Second Reading: Revelation 21:1-6

I saw a new heaven and a new earth; for the first heaven and the first earth had passed away, and the sea was no more. And I saw the holy city, the new Jerusalem, coming down out of heaven from God, prepared as a bride adorned for her husband. And I heard a loud voice from the throne saying,

"See, the home of God is among mortals.
He will dwell with them as their God;
they will be his peoples,
and God himself will be with them;
he will wipe every tear from their eyes.
Death will be no more;
mourning and crying and pain will be no more,
for the first things have passed away."

And the one who was seated on the throne said, "See, I am making all things new." Also he said, "Write this, for these words are trustworthy and true." Then he said to me, "It is done! I am the Alpha and the Omega, the beginning and the end. To the thirsty I will give water as a gift from the spring of the water of life."



In the psalm for this day, the psalmist exults in the several layers of God’s good creation, ending with a reverie on the people of God.  In the Divine’s vision we see a new heaven and a new earth – and (I think this is really important for contemporary Christians) a new city. The psalm pans all of creation and then focuses on humankind, but the vision follows God’s entry into our time to dwell with us.  This is no passive meditation on God’s presence, however.  It is an observation of activity and action: “wipe every tear,” “death will be no more,” “pain will be no more.” If we are to live with God in God’s kingdom, the question for Christians is how do we participate in making all things new?

Breaking open Revelation:
1.     How might God dwelling in creation renew it?
2.     What needs to be renewed in your life?
3.     How will that happen?

St. John 13:31-35

At the last supper, when Judas had gone out, Jesus said, "Now the Son of Man has been glorified, and God has been glorified in him. If God has been glorified in him, God will also glorify him in himself and will glorify him at once. Little children, I am with you only a little longer. You will look for me; and as I said to the Jews so now I say to you, 'Where I am going, you cannot come.' I give you a new commandment, that you love one another. Just as I have loved you, you also should love one another. By this everyone will know that you are my disciples, if you have love for one another."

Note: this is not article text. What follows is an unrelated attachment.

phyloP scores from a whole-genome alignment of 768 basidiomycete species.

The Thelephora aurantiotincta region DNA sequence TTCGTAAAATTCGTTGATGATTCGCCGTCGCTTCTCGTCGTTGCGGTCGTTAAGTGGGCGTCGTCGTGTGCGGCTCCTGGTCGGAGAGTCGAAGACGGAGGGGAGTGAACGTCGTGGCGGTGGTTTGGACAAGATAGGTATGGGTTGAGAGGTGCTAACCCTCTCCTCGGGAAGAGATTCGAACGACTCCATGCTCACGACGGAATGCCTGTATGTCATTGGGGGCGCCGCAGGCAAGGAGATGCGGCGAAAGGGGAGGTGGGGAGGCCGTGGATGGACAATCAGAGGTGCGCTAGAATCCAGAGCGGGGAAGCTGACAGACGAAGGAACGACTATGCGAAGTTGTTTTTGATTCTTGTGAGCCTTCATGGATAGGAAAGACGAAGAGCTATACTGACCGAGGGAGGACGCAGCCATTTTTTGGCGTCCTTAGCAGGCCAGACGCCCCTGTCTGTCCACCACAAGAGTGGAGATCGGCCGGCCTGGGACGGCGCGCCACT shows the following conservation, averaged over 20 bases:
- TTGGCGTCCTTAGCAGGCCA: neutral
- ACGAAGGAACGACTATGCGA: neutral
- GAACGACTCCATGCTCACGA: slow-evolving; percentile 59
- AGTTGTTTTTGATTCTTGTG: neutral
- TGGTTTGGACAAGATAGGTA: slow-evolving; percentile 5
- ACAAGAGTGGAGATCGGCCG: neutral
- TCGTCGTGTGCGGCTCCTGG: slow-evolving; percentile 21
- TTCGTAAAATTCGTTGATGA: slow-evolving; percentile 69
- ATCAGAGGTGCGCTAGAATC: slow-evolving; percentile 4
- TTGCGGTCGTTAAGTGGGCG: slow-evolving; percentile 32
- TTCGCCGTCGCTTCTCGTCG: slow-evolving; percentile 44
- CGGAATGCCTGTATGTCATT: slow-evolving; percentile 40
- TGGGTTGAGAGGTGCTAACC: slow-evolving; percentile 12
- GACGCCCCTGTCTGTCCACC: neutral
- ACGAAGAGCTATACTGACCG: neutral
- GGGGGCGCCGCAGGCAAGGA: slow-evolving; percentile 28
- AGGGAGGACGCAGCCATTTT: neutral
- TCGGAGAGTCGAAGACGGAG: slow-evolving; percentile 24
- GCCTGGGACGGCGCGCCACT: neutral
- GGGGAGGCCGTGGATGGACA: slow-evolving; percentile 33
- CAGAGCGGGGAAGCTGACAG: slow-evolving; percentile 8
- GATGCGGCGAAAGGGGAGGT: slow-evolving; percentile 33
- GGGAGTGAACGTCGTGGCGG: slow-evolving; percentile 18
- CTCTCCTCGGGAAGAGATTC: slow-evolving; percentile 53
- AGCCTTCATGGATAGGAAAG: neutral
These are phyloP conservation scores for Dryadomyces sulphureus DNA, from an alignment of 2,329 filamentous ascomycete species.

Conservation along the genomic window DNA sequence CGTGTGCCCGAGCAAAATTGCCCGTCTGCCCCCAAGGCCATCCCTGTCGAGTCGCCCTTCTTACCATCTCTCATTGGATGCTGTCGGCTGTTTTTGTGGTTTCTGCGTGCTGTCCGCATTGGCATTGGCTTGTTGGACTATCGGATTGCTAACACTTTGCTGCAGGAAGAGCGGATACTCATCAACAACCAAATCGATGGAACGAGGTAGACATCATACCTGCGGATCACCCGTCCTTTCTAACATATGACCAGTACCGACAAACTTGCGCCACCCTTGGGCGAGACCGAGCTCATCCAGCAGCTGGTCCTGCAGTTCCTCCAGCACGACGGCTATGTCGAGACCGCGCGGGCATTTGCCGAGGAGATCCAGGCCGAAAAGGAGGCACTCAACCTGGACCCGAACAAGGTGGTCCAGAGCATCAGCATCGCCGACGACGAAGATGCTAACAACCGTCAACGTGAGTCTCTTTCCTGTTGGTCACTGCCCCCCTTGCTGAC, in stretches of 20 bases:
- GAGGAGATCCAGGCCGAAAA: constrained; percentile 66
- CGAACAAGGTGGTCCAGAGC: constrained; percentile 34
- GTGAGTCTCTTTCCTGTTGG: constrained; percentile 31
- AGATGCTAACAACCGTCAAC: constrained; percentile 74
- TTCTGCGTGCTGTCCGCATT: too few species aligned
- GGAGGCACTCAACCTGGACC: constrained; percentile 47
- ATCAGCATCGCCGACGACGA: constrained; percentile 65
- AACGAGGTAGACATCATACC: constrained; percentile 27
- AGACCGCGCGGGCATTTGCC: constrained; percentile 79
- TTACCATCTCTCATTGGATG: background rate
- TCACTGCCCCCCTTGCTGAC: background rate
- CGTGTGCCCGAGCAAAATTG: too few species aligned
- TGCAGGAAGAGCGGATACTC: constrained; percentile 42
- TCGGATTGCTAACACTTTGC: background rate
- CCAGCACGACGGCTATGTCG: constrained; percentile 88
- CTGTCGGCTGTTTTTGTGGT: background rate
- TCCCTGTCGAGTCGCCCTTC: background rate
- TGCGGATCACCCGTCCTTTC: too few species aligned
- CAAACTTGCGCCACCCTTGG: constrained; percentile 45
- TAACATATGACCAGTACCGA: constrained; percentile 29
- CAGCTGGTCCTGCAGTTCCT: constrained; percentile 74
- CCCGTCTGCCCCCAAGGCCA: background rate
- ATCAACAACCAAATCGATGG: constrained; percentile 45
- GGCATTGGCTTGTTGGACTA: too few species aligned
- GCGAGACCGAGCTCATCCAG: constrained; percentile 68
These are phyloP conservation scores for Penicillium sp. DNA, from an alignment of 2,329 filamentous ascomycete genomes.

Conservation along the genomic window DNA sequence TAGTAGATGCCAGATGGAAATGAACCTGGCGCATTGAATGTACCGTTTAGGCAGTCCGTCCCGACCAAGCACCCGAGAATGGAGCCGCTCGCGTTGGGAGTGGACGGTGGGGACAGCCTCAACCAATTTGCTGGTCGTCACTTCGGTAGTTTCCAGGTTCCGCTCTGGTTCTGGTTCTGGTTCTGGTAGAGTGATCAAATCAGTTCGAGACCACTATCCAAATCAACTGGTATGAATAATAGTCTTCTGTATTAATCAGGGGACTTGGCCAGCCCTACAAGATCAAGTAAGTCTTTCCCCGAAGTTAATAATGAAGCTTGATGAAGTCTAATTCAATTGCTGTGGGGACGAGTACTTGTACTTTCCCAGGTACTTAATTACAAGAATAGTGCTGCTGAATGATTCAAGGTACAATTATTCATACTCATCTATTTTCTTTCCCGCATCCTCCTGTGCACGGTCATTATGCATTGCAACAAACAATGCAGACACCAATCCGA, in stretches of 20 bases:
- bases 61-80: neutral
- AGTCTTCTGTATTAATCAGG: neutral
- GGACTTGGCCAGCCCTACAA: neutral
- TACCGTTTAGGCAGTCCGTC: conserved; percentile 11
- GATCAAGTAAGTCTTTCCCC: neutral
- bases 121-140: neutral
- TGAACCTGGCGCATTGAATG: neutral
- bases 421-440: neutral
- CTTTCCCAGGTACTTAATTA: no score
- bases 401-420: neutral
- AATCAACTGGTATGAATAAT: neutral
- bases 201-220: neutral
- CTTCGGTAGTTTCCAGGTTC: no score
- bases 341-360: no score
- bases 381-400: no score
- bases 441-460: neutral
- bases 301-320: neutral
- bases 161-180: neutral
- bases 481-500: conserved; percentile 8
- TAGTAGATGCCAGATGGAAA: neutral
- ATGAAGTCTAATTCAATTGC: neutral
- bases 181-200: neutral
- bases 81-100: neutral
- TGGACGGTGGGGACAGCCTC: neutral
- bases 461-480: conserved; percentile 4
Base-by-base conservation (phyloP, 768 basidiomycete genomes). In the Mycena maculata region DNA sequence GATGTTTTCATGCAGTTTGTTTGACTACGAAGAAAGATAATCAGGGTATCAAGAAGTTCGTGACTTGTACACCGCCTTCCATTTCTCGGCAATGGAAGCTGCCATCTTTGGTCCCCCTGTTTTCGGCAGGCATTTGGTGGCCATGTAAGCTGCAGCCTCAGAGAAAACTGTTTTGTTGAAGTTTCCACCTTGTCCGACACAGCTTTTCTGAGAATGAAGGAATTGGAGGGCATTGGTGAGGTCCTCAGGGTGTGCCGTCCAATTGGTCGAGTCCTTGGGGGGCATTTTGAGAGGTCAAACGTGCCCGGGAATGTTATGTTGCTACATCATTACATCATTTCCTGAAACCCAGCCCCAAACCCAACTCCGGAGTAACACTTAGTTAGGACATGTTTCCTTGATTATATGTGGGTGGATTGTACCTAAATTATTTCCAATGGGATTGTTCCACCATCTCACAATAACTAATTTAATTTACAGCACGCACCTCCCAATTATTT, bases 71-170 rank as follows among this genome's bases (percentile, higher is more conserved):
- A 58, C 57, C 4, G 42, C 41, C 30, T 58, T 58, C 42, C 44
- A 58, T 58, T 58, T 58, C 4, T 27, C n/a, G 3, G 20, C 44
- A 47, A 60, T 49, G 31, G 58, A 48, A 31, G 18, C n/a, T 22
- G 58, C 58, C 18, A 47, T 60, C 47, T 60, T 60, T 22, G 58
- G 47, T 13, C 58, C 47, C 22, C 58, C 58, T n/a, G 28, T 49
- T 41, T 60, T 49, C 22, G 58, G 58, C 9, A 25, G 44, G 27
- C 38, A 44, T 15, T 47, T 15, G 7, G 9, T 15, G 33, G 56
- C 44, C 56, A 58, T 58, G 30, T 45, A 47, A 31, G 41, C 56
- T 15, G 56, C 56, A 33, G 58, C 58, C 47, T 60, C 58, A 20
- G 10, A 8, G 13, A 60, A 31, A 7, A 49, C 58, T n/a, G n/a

In retrograde we look back at the foot washing, and the instruction that Jesus offers the disciples as they put the towels away. It is preparation for going away – it is leave taking, and the question that needs to be asked is, “what do we do when you’re gone?” It’s a question with which we might also identify. The instruction is simple – “I have loved – so you should love.” If Jesus’ intent is to make the kingdom known, then this simple directive indicates how that kingdom is to be communicated – by our love. Hard stuff.


Breaking open the Gospel:
1.     How simple is Jesus’ instruction?
2.     How difficult?
3.     How will you implement it?


After breaking open the Word, you might want to pray the Collect for Sunday. 



Almighty God, whom truly to know is everlasting life: Grant us so perfectly to know your Son Jesus Christ to be the way, the truth, and the life, that we may steadfastly follow his steps in the way that leads to eternal life; through Jesus Christ your Son our Lord, who lives and reigns with you, in the unity of the Holy Spirit, one God, for ever and ever. Amen.



Questions and comments copyright © 2016, Michael T. Hiller